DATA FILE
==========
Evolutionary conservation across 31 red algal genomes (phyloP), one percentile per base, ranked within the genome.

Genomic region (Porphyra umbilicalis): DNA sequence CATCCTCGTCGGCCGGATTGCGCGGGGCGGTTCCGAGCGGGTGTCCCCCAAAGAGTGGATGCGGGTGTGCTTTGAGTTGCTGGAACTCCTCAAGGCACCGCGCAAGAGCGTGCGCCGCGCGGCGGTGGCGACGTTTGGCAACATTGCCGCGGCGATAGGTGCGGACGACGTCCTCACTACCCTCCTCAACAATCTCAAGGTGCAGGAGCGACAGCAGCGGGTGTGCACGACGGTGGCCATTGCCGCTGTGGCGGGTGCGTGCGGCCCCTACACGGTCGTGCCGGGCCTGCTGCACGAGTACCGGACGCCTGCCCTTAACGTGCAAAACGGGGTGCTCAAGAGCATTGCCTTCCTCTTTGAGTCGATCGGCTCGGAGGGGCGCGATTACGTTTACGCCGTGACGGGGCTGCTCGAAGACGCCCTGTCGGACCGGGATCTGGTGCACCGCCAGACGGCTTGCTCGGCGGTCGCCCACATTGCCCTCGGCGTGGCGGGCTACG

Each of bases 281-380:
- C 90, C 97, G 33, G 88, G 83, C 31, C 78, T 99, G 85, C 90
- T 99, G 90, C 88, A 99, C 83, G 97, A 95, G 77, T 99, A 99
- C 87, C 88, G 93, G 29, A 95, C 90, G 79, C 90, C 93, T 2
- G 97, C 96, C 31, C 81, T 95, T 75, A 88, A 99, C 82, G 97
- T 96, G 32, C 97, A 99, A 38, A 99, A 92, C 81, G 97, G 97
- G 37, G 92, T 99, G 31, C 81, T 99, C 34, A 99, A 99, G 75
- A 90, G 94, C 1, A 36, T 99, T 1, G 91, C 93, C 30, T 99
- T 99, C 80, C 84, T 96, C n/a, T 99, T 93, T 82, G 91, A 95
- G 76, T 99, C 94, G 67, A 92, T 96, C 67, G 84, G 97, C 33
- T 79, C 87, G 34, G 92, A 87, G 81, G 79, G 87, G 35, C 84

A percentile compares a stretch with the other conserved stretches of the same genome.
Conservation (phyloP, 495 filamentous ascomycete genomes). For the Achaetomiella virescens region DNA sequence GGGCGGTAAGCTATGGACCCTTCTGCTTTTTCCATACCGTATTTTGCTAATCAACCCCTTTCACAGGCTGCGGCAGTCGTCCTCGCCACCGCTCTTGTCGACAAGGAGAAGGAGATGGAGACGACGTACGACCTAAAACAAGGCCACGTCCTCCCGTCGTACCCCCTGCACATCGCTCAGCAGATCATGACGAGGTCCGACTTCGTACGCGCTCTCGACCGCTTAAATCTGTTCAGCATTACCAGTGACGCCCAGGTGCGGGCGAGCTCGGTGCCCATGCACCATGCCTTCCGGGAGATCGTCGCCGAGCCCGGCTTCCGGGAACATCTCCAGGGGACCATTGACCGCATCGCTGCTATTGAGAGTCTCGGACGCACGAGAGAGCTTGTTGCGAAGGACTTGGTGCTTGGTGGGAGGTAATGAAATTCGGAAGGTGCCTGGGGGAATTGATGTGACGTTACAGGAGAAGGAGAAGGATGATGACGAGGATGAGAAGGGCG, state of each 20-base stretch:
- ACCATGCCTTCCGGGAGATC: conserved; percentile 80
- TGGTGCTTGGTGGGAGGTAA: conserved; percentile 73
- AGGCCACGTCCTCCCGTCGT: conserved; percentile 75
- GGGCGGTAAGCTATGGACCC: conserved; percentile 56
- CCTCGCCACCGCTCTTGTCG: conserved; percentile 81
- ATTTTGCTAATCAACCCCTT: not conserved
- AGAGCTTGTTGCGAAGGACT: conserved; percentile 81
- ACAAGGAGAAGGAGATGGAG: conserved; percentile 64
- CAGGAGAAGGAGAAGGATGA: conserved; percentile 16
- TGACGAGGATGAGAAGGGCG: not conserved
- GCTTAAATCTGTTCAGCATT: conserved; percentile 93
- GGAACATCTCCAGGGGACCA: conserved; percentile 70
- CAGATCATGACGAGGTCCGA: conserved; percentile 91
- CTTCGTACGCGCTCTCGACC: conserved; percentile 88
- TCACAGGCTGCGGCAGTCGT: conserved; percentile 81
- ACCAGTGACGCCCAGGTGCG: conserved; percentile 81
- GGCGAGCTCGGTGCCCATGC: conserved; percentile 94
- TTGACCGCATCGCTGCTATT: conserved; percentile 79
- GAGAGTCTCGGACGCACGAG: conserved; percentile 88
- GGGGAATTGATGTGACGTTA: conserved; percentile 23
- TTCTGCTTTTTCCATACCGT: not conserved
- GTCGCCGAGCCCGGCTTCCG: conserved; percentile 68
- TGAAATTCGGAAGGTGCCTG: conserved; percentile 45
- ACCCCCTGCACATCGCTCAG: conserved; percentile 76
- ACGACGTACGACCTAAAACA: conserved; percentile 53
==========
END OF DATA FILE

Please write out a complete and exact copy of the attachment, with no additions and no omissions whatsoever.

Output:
Evolutionary conservation across 31 red algal genomes (phyloP), one percentile per base, ranked within the genome.

Genomic region (Porphyra umbilicalis): DNA sequence CATCCTCGTCGGCCGGATTGCGCGGGGCGGTTCCGAGCGGGTGTCCCCCAAAGAGTGGATGCGGGTGTGCTTTGAGTTGCTGGAACTCCTCAAGGCACCGCGCAAGAGCGTGCGCCGCGCGGCGGTGGCGACGTTTGGCAACATTGCCGCGGCGATAGGTGCGGACGACGTCCTCACTACCCTCCTCAACAATCTCAAGGTGCAGGAGCGACAGCAGCGGGTGTGCACGACGGTGGCCATTGCCGCTGTGGCGGGTGCGTGCGGCCCCTACACGGTCGTGCCGGGCCTGCTGCACGAGTACCGGACGCCTGCCCTTAACGTGCAAAACGGGGTGCTCAAGAGCATTGCCTTCCTCTTTGAGTCGATCGGCTCGGAGGGGCGCGATTACGTTTACGCCGTGACGGGGCTGCTCGAAGACGCCCTGTCGGACCGGGATCTGGTGCACCGCCAGACGGCTTGCTCGGCGGTCGCCCACATTGCCCTCGGCGTGGCGGGCTACG

Each of bases 281-380:
- C 90, C 97, G 33, G 88, G 83, C 31, C 78, T 99, G 85, C 90
- T 99, G 90, C 88, A 99, C 83, G 97, A 95, G 77, T 99, A 99
- C 87, C 88, G 93, G 29, A 95, C 90, G 79, C 90, C 93, T 2
- G 97, C 96, C 31, C 81, T 95, T 75, A 88, A 99, C 82, G 97
- T 96, G 32, C 97, A 99, A 38, A 99, A 92, C 81, G 97, G 97
- G 37, G 92, T 99, G 31, C 81, T 99, C 34, A 99, A 99, G 75
- A 90, G 94, C 1, A 36, T 99, T 1, G 91, C 93, C 30, T 99
- T 99, C 80, C 84, T 96, C n/a, T 99, T 93, T 82, G 91, A 95
- G 76, T 99, C 94, G 67, A 92, T 96, C 67, G 84, G 97, C 33
- T 79, C 87, G 34, G 92, A 87, G 81, G 79, G 87, G 35, C 84

A percentile compares a stretch with the other conserved stretches of the same genome.
Conservation (phyloP, 495 filamentous ascomycete genomes). For the Achaetomiella virescens region DNA sequence GGGCGGTAAGCTATGGACCCTTCTGCTTTTTCCATACCGTATTTTGCTAATCAACCCCTTTCACAGGCTGCGGCAGTCGTCCTCGCCACCGCTCTTGTCGACAAGGAGAAGGAGATGGAGACGACGTACGACCTAAAACAAGGCCACGTCCTCCCGTCGTACCCCCTGCACATCGCTCAGCAGATCATGACGAGGTCCGACTTCGTACGCGCTCTCGACCGCTTAAATCTGTTCAGCATTACCAGTGACGCCCAGGTGCGGGCGAGCTCGGTGCCCATGCACCATGCCTTCCGGGAGATCGTCGCCGAGCCCGGCTTCCGGGAACATCTCCAGGGGACCATTGACCGCATCGCTGCTATTGAGAGTCTCGGACGCACGAGAGAGCTTGTTGCGAAGGACTTGGTGCTTGGTGGGAGGTAATGAAATTCGGAAGGTGCCTGGGGGAATTGATGTGACGTTACAGGAGAAGGAGAAGGATGATGACGAGGATGAGAAGGGCG, state of each 20-base stretch:
- ACCATGCCTTCCGGGAGATC: conserved; percentile 80
- TGGTGCTTGGTGGGAGGTAA: conserved; percentile 73
- AGGCCACGTCCTCCCGTCGT: conserved; percentile 75
- GGGCGGTAAGCTATGGACCC: conserved; percentile 56
- CCTCGCCACCGCTCTTGTCG: conserved; percentile 81
- ATTTTGCTAATCAACCCCTT: not conserved
- AGAGCTTGTTGCGAAGGACT: conserved; percentile 81
- ACAAGGAGAAGGAGATGGAG: conserved; percentile 64
- CAGGAGAAGGAGAAGGATGA: conserved; percentile 16
- TGACGAGGATGAGAAGGGCG: not conserved
- GCTTAAATCTGTTCAGCATT: conserved; percentile 93
- GGAACATCTCCAGGGGACCA: conserved; percentile 70
- CAGATCATGACGAGGTCCGA: conserved; percentile 91
- CTTCGTACGCGCTCTCGACC: conserved; percentile 88
- TCACAGGCTGCGGCAGTCGT: conserved; percentile 81
- ACCAGTGACGCCCAGGTGCG: conserved; percentile 81
- GGCGAGCTCGGTGCCCATGC: conserved; percentile 94
- TTGACCGCATCGCTGCTATT: conserved; percentile 79
- GAGAGTCTCGGACGCACGAG: conserved; percentile 88
- GGGGAATTGATGTGACGTTA: conserved; percentile 23
- TTCTGCTTTTTCCATACCGT: not conserved
- GTCGCCGAGCCCGGCTTCCG: conserved; percentile 68
- TGAAATTCGGAAGGTGCCTG: conserved; percentile 45
- ACCCCCTGCACATCGCTCAG: conserved; percentile 76
- ACGACGTACGACCTAAAACA: conserved; percentile 53